“Your vision will become clear only when you can look inside your own heart. Who looks outside, dreams. Who looks inside, awakes.”
Personal experiences or past work trauma can often create insidious barriers to professional fulfillment. These experiences can stand in the way of success by causing us to repeat unproductive behaviors. Most career-stifling obstacles include:
- self-limiting beliefs
- low self-esteem
- lack of confidence
- extreme procrastination
In the context of career counseling, I help people talk through current work stressors, including challenging bosses or toxic work environments. Individuals struggling with a desire to change careers or transition to a different job but lacking the focus to make forward progress often find one or more of the approaches described below helpful.
My experience as a career counselor at the National College of Natural Medicine (NCNM) trained me in an approach that emphasizes mindfulness, anxiety- and stress-reduction, compassion, and resilience. I believe in following the client’s lead, and that the key to helping you move past self-limiting patterns is grounded in the rapport established between coach and client. I strive to help clients gain confidence by not only listening attentively but providing exercises and tools clients can integrate into their daily lives with ease.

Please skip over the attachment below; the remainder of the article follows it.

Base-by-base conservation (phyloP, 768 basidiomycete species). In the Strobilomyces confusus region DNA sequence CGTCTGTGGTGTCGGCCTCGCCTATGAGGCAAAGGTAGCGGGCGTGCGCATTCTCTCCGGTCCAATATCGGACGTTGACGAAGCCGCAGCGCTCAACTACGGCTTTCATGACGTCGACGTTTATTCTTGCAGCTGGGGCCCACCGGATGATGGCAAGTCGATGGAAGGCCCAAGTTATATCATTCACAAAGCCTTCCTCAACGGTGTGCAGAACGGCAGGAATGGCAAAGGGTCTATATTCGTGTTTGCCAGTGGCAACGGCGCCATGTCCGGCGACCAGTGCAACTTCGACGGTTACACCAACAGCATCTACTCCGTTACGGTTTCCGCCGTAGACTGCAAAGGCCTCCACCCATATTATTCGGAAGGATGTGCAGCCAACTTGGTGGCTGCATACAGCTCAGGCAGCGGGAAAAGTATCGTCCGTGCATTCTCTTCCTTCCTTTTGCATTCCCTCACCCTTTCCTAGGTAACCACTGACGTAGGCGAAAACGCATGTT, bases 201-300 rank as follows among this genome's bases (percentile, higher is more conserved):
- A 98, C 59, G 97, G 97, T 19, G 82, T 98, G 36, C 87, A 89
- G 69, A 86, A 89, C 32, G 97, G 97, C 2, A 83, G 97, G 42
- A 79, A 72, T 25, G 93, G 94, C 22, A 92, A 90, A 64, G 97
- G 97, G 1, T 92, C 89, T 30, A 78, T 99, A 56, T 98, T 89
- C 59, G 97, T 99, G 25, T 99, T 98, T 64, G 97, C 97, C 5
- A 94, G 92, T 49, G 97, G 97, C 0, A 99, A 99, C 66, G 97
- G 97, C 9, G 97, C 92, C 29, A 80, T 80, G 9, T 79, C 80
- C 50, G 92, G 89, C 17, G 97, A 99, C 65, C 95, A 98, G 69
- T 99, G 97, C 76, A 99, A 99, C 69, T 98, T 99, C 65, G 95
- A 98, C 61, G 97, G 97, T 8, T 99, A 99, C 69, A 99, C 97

As a career transition coach, I also borrow from Cognitive Behavioral Therapy (CBT) and Control Mastery Theory (CMT), two approaches that emphasize the reduction of self-limiting beliefs and offer ways to combat low self-esteem and other challenges to our confidence. Since self-doubts often stand in the way of career satisfaction, clients often find that overcoming their own internal barriers enhances their relationships and ability to move towards a clearer career path.
Kristin Schuchman, MSW received her Master's in Social Work at Portland State University and trained as a counselor at the National College of Natural Medicine (NCNM).
If you are interested in working with me via phone or Skype, start by scheduling a complementary 30-minute call.